On the Road to Big Medicine

Life science and tech companies bump heads to interpret the new map

Taran March @ Quality Digest

March 18, 2019

Life science companies are no strangers to data, so it would be easy to assume they are adept at making innovative use of huge amounts. Not necessarily. A tradition of rigorous scientific method and clinical trial hasn’t prepared them for the shifting inundation of big data or all its baffling potential. If anything, the reliable, “clinically proven” analytical habits of former decades have hampered some manufacturers from leveraging data in new and needed ways.

Here’s a look at three issues facing pharmaceutical and biotech companies as they adapt to the reality of all kinds of data, all the time.

Access and accuracy

One issue is the quantity and quality of information. Despite the prevalence of electronic health records, which in theory allow seamless information flow between healthcare providers, siloed information continues to be an issue. Healthcare networks are generally well connected, allowing patients’ records to travel between specialists, added to and updated more or less in real time. This is the information that, once assembled in quantity, can provide insight about trends, possible improvements, and new approaches. But patient data still tend to stay siloed, at least electronically, within those discrete systems. The data are there, but not comprehensively available at the click of a mouse. Analysts may question the usefulness of their findings if they are working with too little information, or data that carry the unifying stamp of a particular system’s protocols.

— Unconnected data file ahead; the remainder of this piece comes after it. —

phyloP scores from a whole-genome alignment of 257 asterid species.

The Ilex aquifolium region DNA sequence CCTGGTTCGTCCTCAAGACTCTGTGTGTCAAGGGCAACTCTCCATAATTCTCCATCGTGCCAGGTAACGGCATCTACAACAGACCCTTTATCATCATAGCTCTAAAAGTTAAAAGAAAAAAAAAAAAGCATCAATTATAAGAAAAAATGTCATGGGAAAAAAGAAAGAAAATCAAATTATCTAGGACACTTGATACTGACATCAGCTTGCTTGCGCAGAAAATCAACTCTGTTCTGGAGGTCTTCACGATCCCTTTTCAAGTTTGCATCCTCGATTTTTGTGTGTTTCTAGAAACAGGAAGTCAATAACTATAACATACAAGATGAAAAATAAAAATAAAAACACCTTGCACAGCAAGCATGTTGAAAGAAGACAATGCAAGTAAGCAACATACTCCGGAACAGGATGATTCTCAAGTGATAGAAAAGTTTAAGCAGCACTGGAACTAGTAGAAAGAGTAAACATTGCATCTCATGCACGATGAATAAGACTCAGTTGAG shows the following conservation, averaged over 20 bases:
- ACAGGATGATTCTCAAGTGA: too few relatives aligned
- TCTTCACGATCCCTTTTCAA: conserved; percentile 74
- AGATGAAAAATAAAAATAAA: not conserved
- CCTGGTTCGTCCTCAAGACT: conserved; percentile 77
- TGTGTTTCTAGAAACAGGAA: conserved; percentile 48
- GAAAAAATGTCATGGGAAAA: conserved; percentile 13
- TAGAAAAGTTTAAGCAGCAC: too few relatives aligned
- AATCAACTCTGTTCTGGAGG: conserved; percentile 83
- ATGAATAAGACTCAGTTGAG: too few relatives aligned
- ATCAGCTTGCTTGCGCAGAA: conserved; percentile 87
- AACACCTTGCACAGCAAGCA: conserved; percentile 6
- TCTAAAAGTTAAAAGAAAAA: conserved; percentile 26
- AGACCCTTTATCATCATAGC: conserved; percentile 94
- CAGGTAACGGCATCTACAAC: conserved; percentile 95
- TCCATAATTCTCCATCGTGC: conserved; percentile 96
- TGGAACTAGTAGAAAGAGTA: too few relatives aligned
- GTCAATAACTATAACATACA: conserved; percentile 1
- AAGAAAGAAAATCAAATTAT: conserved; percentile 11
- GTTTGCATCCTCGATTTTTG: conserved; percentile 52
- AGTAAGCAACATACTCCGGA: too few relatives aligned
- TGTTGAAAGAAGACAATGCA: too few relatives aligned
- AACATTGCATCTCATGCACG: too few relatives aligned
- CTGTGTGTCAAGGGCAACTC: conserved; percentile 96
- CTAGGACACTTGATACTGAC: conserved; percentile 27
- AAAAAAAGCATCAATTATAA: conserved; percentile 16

“Every biomedical organization has their data spread across multiple data stores, and the real work to be done is curating it into a form that can be cross-analyzed,” Anthony Philippakis, chief data officer of the Broad Institute, told David Shaywitz earlier this year. Pondering the implications in a recent post on The Health Care Blog, Shaywitz notes that despite technology’s helping hand, “the cost of successfully developing a new drug, including the cost of failures, has been relentlessly increasing.” In response, he says, pharmaceutical companies are “aggregating and organizing internal data, supplementing this with available public data, and overlaying this with a set of analytical tools that will help the many data scientists these pharmas are urgently hiring to extract insights and accelerate research.”